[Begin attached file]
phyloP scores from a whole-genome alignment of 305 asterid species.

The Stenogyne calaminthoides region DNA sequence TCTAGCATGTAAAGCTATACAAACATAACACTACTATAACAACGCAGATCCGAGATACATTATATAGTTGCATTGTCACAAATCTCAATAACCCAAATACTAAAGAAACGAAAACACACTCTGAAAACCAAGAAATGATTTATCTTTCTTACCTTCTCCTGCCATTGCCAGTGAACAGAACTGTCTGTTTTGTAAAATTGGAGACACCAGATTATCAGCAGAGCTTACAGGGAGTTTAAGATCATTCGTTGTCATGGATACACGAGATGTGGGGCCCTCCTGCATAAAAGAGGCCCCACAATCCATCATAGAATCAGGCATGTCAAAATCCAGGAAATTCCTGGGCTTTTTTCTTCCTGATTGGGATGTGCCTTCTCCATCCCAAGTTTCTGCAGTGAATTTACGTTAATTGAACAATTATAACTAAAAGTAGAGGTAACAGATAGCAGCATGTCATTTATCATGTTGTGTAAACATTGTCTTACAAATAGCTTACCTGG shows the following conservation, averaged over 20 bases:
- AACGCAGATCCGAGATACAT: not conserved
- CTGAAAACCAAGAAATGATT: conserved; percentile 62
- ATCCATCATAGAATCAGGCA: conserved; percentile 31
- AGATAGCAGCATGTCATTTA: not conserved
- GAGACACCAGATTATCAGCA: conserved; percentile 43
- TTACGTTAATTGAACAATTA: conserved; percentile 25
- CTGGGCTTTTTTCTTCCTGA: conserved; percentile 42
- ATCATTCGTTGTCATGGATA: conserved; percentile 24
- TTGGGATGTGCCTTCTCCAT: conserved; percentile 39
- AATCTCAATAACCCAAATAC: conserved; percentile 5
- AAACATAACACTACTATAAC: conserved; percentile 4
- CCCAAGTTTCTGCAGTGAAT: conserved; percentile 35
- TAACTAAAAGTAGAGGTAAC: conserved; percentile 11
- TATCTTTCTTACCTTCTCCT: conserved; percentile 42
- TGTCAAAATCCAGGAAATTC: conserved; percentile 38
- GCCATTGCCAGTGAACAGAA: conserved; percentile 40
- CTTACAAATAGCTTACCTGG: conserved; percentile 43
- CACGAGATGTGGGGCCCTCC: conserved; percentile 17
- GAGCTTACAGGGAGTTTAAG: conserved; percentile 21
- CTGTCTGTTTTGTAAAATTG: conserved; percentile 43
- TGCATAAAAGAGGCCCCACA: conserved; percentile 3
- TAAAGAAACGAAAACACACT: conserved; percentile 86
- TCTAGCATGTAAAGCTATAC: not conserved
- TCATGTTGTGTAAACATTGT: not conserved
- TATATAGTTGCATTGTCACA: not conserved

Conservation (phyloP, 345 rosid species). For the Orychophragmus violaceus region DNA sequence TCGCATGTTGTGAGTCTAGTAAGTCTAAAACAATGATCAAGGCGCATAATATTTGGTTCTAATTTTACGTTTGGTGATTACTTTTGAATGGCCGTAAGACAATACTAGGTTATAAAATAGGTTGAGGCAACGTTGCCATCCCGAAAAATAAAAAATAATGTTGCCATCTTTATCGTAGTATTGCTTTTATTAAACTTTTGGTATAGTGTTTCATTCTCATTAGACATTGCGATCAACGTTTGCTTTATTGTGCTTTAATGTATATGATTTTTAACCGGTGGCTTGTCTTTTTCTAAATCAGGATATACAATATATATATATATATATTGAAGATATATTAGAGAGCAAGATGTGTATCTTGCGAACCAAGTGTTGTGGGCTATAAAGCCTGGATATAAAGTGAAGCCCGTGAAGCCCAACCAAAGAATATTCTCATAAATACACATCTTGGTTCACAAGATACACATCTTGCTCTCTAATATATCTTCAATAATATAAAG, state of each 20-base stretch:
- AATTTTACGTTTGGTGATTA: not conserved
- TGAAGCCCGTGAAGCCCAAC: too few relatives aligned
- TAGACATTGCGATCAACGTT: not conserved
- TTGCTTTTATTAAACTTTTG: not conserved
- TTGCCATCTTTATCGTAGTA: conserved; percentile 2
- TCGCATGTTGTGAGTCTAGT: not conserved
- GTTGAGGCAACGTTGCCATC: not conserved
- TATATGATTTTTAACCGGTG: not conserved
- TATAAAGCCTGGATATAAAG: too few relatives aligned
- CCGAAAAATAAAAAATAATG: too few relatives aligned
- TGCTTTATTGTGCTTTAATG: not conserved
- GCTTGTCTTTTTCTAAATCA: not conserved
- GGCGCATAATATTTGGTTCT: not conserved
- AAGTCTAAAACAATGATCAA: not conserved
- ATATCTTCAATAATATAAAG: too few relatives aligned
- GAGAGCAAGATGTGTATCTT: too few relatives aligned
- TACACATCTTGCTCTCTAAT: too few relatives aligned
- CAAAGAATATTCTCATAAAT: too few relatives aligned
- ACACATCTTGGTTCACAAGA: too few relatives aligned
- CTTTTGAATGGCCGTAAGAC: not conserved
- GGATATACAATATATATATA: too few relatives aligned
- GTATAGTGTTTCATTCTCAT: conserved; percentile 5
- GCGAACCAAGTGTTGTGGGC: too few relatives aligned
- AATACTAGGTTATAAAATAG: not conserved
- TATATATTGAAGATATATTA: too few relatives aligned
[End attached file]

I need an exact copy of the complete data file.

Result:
phyloP scores from a whole-genome alignment of 305 asterid species.

The Stenogyne calaminthoides region DNA sequence TCTAGCATGTAAAGCTATACAAACATAACACTACTATAACAACGCAGATCCGAGATACATTATATAGTTGCATTGTCACAAATCTCAATAACCCAAATACTAAAGAAACGAAAACACACTCTGAAAACCAAGAAATGATTTATCTTTCTTACCTTCTCCTGCCATTGCCAGTGAACAGAACTGTCTGTTTTGTAAAATTGGAGACACCAGATTATCAGCAGAGCTTACAGGGAGTTTAAGATCATTCGTTGTCATGGATACACGAGATGTGGGGCCCTCCTGCATAAAAGAGGCCCCACAATCCATCATAGAATCAGGCATGTCAAAATCCAGGAAATTCCTGGGCTTTTTTCTTCCTGATTGGGATGTGCCTTCTCCATCCCAAGTTTCTGCAGTGAATTTACGTTAATTGAACAATTATAACTAAAAGTAGAGGTAACAGATAGCAGCATGTCATTTATCATGTTGTGTAAACATTGTCTTACAAATAGCTTACCTGG shows the following conservation, averaged over 20 bases:
- AACGCAGATCCGAGATACAT: not conserved
- CTGAAAACCAAGAAATGATT: conserved; percentile 62
- ATCCATCATAGAATCAGGCA: conserved; percentile 31
- AGATAGCAGCATGTCATTTA: not conserved
- GAGACACCAGATTATCAGCA: conserved; percentile 43
- TTACGTTAATTGAACAATTA: conserved; percentile 25
- CTGGGCTTTTTTCTTCCTGA: conserved; percentile 42
- ATCATTCGTTGTCATGGATA: conserved; percentile 24
- TTGGGATGTGCCTTCTCCAT: conserved; percentile 39
- AATCTCAATAACCCAAATAC: conserved; percentile 5
- AAACATAACACTACTATAAC: conserved; percentile 4
- CCCAAGTTTCTGCAGTGAAT: conserved; percentile 35
- TAACTAAAAGTAGAGGTAAC: conserved; percentile 11
- TATCTTTCTTACCTTCTCCT: conserved; percentile 42
- TGTCAAAATCCAGGAAATTC: conserved; percentile 38
- GCCATTGCCAGTGAACAGAA: conserved; percentile 40
- CTTACAAATAGCTTACCTGG: conserved; percentile 43
- CACGAGATGTGGGGCCCTCC: conserved; percentile 17
- GAGCTTACAGGGAGTTTAAG: conserved; percentile 21
- CTGTCTGTTTTGTAAAATTG: conserved; percentile 43
- TGCATAAAAGAGGCCCCACA: conserved; percentile 3
- TAAAGAAACGAAAACACACT: conserved; percentile 86
- TCTAGCATGTAAAGCTATAC: not conserved
- TCATGTTGTGTAAACATTGT: not conserved
- TATATAGTTGCATTGTCACA: not conserved

Conservation (phyloP, 345 rosid species). For the Orychophragmus violaceus region DNA sequence TCGCATGTTGTGAGTCTAGTAAGTCTAAAACAATGATCAAGGCGCATAATATTTGGTTCTAATTTTACGTTTGGTGATTACTTTTGAATGGCCGTAAGACAATACTAGGTTATAAAATAGGTTGAGGCAACGTTGCCATCCCGAAAAATAAAAAATAATGTTGCCATCTTTATCGTAGTATTGCTTTTATTAAACTTTTGGTATAGTGTTTCATTCTCATTAGACATTGCGATCAACGTTTGCTTTATTGTGCTTTAATGTATATGATTTTTAACCGGTGGCTTGTCTTTTTCTAAATCAGGATATACAATATATATATATATATATTGAAGATATATTAGAGAGCAAGATGTGTATCTTGCGAACCAAGTGTTGTGGGCTATAAAGCCTGGATATAAAGTGAAGCCCGTGAAGCCCAACCAAAGAATATTCTCATAAATACACATCTTGGTTCACAAGATACACATCTTGCTCTCTAATATATCTTCAATAATATAAAG, state of each 20-base stretch:
- AATTTTACGTTTGGTGATTA: not conserved
- TGAAGCCCGTGAAGCCCAAC: too few relatives aligned
- TAGACATTGCGATCAACGTT: not conserved
- TTGCTTTTATTAAACTTTTG: not conserved
- TTGCCATCTTTATCGTAGTA: conserved; percentile 2
- TCGCATGTTGTGAGTCTAGT: not conserved
- GTTGAGGCAACGTTGCCATC: not conserved
- TATATGATTTTTAACCGGTG: not conserved
- TATAAAGCCTGGATATAAAG: too few relatives aligned
- CCGAAAAATAAAAAATAATG: too few relatives aligned
- TGCTTTATTGTGCTTTAATG: not conserved
- GCTTGTCTTTTTCTAAATCA: not conserved
- GGCGCATAATATTTGGTTCT: not conserved
- AAGTCTAAAACAATGATCAA: not conserved
- ATATCTTCAATAATATAAAG: too few relatives aligned
- GAGAGCAAGATGTGTATCTT: too few relatives aligned
- TACACATCTTGCTCTCTAAT: too few relatives aligned
- CAAAGAATATTCTCATAAAT: too few relatives aligned
- ACACATCTTGGTTCACAAGA: too few relatives aligned
- CTTTTGAATGGCCGTAAGAC: not conserved
- GGATATACAATATATATATA: too few relatives aligned
- GTATAGTGTTTCATTCTCAT: conserved; percentile 5
- GCGAACCAAGTGTTGTGGGC: too few relatives aligned
- AATACTAGGTTATAAAATAG: not conserved
- TATATATTGAAGATATATTA: too few relatives aligned